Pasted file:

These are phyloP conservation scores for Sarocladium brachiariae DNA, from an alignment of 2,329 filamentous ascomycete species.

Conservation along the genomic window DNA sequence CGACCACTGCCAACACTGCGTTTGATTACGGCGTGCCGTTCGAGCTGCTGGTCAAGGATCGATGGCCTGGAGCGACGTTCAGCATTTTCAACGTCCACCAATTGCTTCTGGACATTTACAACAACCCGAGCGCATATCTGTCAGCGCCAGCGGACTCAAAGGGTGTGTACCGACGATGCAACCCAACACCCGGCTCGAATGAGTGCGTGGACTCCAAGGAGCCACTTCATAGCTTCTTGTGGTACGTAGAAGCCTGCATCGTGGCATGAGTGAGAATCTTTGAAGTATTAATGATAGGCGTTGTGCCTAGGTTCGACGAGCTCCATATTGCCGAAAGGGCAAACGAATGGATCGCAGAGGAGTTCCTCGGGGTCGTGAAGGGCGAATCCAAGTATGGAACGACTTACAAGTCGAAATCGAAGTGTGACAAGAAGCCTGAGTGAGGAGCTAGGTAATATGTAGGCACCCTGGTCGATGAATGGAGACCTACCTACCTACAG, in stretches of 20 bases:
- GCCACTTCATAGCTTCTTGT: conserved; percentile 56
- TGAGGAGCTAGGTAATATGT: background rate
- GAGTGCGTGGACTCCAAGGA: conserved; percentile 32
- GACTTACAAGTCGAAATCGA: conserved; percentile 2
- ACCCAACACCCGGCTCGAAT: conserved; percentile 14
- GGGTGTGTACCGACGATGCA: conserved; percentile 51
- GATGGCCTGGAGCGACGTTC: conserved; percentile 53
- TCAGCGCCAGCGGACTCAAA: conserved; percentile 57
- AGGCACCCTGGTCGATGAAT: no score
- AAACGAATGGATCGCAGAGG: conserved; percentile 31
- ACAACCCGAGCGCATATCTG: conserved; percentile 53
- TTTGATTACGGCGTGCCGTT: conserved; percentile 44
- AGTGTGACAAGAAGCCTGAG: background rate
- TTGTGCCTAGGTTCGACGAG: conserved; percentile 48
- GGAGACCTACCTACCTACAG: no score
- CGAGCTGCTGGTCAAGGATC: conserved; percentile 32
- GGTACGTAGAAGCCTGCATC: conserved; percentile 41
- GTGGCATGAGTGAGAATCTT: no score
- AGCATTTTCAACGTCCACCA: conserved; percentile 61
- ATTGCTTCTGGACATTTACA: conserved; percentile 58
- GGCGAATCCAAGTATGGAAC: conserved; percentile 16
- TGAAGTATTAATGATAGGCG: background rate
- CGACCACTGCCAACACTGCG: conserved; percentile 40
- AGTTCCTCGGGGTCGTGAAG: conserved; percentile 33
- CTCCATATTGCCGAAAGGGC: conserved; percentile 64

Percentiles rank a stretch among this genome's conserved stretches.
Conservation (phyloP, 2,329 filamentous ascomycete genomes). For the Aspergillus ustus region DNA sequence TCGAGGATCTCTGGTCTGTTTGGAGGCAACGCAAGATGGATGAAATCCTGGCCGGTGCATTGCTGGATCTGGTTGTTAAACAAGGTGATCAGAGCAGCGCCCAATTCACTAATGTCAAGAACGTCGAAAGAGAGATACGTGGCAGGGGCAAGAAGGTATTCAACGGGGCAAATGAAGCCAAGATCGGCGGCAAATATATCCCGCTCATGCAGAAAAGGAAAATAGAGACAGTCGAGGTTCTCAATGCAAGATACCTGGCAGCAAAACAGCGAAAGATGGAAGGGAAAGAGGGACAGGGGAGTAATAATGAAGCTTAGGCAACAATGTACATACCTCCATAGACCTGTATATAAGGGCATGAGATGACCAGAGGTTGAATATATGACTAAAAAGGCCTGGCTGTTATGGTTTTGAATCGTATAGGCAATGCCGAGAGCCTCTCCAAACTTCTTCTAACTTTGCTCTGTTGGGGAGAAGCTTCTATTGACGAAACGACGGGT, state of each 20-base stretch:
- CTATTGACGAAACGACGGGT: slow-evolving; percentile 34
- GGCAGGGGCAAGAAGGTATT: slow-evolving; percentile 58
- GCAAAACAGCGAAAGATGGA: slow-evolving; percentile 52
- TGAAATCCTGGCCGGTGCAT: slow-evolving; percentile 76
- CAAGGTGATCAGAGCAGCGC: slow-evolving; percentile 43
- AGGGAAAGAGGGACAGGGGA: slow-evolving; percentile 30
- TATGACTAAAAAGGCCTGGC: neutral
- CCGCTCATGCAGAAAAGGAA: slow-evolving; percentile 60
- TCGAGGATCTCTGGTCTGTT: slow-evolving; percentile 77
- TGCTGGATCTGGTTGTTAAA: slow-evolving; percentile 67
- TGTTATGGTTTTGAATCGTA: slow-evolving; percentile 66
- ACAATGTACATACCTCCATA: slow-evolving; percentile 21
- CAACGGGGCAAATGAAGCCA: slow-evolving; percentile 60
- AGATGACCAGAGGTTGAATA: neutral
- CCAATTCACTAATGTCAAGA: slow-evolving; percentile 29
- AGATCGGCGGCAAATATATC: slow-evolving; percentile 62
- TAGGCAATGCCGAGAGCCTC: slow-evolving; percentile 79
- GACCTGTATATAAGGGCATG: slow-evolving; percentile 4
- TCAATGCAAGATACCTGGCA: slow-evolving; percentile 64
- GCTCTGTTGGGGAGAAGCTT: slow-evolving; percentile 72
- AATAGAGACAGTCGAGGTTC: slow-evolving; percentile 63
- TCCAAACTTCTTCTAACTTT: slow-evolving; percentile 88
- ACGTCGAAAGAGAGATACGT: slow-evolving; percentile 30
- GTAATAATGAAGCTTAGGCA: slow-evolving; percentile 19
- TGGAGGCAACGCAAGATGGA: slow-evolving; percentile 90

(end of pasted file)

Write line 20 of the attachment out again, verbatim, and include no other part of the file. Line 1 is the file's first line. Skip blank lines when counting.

- GTGGCATGAGTGAGAATCTT: no score